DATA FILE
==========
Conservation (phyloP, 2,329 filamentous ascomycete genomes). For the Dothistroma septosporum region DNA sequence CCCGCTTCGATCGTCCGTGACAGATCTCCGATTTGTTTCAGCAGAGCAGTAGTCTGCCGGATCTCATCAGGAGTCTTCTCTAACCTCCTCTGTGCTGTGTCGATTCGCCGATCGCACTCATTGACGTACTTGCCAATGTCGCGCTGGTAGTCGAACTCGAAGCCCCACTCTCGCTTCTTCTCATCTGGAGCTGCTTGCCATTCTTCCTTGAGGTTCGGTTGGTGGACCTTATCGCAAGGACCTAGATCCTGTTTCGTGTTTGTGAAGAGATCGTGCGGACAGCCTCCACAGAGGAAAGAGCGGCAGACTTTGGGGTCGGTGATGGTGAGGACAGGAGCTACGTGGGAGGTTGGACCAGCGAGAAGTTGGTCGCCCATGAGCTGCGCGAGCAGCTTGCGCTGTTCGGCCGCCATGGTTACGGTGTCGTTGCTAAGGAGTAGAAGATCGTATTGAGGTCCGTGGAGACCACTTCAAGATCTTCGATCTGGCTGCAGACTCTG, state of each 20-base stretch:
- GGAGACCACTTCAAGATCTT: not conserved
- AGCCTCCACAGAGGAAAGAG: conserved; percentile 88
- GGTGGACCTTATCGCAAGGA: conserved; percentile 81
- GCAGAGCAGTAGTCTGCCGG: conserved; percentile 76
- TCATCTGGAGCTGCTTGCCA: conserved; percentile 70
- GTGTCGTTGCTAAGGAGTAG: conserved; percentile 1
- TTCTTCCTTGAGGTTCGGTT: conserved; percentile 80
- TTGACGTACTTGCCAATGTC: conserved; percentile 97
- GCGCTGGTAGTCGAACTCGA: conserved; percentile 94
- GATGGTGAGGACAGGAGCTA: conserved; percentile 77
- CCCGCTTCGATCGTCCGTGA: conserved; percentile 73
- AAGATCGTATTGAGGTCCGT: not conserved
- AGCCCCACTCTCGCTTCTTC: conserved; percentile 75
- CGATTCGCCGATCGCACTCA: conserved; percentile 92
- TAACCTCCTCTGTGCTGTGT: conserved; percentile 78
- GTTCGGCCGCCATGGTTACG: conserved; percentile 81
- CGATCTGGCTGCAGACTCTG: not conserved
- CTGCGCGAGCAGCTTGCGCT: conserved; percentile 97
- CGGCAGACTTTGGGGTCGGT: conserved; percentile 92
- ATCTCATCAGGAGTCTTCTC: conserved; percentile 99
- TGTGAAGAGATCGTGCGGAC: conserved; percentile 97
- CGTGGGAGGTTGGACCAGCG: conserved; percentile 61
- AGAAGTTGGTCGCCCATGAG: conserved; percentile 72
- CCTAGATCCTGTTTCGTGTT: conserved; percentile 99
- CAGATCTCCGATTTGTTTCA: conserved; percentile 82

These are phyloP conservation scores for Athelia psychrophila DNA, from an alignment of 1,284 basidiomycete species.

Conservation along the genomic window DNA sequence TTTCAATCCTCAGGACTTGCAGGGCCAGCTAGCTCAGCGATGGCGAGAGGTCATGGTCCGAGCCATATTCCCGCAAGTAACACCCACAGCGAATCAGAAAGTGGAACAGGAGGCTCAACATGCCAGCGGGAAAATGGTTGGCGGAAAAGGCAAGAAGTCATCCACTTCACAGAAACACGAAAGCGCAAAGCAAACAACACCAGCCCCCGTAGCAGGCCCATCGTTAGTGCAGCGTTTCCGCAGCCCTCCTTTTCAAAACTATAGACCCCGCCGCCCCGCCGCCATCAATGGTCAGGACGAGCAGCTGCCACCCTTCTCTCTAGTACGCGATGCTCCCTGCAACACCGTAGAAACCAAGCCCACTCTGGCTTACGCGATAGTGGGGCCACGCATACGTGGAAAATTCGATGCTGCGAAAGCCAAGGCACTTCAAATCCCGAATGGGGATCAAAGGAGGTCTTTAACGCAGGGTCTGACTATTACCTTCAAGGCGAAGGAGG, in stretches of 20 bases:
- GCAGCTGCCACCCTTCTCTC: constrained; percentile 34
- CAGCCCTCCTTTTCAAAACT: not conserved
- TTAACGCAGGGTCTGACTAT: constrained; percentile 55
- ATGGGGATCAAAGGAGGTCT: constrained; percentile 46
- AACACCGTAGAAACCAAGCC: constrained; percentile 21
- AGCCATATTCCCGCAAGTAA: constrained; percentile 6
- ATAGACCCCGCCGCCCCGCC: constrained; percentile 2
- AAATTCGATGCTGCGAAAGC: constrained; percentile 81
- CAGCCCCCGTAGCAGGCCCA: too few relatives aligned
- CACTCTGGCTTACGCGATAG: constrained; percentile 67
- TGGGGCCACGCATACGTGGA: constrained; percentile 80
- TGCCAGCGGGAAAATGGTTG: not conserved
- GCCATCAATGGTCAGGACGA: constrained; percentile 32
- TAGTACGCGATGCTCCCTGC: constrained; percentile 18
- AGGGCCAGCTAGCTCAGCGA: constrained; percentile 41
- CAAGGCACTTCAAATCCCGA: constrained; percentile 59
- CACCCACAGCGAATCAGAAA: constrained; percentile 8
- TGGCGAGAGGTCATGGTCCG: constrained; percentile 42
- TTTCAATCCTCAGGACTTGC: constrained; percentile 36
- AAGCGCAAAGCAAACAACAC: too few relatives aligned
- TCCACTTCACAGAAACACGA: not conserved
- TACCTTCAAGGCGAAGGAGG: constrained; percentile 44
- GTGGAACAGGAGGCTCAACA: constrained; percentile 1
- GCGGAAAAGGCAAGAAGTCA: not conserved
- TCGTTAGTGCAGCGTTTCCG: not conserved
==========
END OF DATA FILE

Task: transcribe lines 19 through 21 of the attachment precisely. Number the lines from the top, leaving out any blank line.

- CTGCGCGAGCAGCTTGCGCT: conserved; percentile 97
- CGGCAGACTTTGGGGTCGGT: conserved; percentile 92
- ATCTCATCAGGAGTCTTCTC: conserved; percentile 99